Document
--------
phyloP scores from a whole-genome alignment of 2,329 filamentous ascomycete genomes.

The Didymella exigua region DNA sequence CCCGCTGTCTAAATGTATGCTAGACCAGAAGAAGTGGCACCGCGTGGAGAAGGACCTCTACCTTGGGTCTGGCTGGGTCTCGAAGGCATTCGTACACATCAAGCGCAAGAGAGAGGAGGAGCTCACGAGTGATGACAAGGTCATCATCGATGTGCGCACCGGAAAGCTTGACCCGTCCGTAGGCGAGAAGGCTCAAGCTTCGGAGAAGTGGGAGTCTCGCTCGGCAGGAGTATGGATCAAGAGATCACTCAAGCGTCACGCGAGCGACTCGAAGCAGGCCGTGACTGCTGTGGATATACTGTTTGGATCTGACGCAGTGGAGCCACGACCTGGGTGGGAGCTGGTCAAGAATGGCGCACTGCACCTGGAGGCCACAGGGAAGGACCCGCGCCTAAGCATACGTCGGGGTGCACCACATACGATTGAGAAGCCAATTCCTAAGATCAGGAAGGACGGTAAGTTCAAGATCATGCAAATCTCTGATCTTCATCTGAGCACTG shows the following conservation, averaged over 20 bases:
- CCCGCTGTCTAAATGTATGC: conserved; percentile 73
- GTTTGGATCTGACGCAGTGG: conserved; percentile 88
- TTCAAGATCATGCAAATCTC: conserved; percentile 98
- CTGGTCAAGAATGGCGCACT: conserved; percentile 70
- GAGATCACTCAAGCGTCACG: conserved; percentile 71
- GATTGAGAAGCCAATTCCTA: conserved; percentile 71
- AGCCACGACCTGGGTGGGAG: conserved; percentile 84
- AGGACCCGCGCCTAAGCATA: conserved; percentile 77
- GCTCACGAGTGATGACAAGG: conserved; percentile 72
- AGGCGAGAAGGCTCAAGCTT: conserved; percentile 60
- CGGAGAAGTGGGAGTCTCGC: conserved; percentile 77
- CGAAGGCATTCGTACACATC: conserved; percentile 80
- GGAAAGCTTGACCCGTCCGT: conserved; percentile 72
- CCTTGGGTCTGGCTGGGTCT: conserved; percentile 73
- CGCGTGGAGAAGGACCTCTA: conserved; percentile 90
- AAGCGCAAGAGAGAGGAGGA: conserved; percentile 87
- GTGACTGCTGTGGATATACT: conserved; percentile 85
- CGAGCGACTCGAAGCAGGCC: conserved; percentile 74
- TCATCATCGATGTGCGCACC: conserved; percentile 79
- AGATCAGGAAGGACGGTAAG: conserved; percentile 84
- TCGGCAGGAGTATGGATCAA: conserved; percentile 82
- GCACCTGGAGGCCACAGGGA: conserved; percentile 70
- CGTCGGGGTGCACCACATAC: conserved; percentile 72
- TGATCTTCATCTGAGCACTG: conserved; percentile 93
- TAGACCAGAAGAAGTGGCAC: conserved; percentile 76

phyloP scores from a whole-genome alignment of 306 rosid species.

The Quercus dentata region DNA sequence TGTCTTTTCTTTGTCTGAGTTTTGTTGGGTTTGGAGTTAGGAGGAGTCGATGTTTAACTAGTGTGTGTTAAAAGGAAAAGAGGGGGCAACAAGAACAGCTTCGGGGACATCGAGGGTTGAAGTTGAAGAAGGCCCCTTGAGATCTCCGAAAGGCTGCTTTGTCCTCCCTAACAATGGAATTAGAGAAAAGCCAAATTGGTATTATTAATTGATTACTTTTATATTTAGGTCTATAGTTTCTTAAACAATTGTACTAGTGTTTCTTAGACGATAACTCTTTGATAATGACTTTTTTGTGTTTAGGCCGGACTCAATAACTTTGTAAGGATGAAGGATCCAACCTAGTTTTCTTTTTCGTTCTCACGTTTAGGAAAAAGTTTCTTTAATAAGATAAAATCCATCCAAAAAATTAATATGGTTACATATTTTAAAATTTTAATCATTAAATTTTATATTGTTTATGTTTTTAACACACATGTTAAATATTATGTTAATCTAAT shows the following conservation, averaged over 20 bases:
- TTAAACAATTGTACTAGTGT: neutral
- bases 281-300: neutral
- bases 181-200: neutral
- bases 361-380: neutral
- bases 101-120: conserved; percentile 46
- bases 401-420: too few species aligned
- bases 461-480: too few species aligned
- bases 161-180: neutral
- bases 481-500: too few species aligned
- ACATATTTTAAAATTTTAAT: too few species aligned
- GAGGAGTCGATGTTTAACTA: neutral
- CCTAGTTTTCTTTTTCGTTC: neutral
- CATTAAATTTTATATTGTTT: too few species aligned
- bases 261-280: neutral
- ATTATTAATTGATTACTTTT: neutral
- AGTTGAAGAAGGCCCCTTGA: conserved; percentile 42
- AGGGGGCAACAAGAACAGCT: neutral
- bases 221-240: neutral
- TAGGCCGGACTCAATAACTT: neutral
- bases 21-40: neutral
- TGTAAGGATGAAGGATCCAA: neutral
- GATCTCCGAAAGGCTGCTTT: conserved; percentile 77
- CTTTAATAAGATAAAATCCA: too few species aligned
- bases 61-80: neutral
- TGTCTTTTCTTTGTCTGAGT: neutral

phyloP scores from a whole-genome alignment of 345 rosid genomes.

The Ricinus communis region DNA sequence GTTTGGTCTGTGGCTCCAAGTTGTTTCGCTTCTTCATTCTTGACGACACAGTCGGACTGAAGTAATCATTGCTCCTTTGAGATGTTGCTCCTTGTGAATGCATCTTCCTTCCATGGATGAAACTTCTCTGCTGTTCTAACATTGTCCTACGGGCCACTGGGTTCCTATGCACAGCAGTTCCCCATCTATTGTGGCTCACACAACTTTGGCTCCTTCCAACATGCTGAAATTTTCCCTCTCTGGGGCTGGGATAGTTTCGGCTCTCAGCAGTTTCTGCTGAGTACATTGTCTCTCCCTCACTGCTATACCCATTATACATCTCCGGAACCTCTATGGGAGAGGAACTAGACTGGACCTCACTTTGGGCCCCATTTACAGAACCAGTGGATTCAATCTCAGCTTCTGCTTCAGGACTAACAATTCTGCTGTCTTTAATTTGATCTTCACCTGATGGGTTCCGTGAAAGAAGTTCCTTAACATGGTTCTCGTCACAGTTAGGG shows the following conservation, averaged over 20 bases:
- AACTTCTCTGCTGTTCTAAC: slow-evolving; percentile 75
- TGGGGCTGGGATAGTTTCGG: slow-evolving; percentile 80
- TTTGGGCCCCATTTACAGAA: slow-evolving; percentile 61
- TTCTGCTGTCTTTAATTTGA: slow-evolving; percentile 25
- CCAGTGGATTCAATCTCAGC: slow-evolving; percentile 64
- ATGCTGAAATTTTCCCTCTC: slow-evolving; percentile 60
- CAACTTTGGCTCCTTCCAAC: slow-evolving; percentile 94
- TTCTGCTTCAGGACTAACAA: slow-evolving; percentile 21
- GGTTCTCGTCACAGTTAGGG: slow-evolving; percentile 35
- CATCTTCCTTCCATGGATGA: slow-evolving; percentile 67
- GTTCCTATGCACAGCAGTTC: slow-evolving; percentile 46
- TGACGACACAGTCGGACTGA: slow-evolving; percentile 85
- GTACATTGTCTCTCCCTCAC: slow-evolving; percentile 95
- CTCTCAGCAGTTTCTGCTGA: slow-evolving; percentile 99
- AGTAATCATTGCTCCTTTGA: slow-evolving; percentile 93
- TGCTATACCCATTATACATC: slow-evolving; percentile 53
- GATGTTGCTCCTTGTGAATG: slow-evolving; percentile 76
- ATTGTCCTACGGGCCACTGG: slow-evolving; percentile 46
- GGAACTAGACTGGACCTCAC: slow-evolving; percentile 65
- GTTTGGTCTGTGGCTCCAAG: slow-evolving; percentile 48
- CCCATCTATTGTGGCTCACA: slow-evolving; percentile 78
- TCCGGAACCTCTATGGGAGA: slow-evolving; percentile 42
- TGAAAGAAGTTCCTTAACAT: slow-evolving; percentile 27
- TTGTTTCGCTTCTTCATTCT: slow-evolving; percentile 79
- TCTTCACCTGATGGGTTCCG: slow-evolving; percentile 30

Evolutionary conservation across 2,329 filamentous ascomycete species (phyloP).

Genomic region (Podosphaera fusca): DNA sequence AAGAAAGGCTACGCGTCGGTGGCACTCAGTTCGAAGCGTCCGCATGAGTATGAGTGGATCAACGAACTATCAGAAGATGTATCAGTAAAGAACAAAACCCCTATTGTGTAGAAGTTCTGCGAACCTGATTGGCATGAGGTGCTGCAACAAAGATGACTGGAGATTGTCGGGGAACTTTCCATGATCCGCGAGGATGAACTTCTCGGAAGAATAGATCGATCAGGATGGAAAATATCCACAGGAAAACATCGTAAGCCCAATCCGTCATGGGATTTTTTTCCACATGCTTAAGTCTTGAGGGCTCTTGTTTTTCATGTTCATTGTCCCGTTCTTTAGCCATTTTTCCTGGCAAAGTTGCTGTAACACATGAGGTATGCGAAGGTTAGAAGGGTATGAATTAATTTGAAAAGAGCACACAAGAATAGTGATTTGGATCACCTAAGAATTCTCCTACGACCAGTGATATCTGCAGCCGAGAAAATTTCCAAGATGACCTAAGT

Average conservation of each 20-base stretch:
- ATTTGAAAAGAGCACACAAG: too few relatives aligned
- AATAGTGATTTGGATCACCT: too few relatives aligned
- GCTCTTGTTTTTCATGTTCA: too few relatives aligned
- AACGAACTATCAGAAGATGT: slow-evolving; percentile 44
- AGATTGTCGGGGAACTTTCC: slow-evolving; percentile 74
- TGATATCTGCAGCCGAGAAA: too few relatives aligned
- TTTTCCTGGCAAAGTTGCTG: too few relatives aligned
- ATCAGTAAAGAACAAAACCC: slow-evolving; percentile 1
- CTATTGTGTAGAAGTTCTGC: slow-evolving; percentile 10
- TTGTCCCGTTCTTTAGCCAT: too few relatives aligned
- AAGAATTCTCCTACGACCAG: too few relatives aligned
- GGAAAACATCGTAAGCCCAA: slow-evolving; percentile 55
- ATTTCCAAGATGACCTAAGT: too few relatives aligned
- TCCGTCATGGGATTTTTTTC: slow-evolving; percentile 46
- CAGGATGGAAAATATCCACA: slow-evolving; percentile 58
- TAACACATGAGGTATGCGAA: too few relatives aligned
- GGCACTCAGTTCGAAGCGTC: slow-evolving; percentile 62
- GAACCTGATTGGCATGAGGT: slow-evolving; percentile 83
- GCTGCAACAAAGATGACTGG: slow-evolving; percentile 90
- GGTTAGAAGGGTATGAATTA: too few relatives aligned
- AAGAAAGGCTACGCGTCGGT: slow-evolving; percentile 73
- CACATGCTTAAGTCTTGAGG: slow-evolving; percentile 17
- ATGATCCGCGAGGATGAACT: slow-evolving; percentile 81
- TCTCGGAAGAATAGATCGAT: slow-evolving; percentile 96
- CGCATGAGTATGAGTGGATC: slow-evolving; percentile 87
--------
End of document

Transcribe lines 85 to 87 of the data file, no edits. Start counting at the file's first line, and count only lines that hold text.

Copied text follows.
- ATTTGAAAAGAGCACACAAG: too few relatives aligned
- AATAGTGATTTGGATCACCT: too few relatives aligned
- GCTCTTGTTTTTCATGTTCA: too few relatives aligned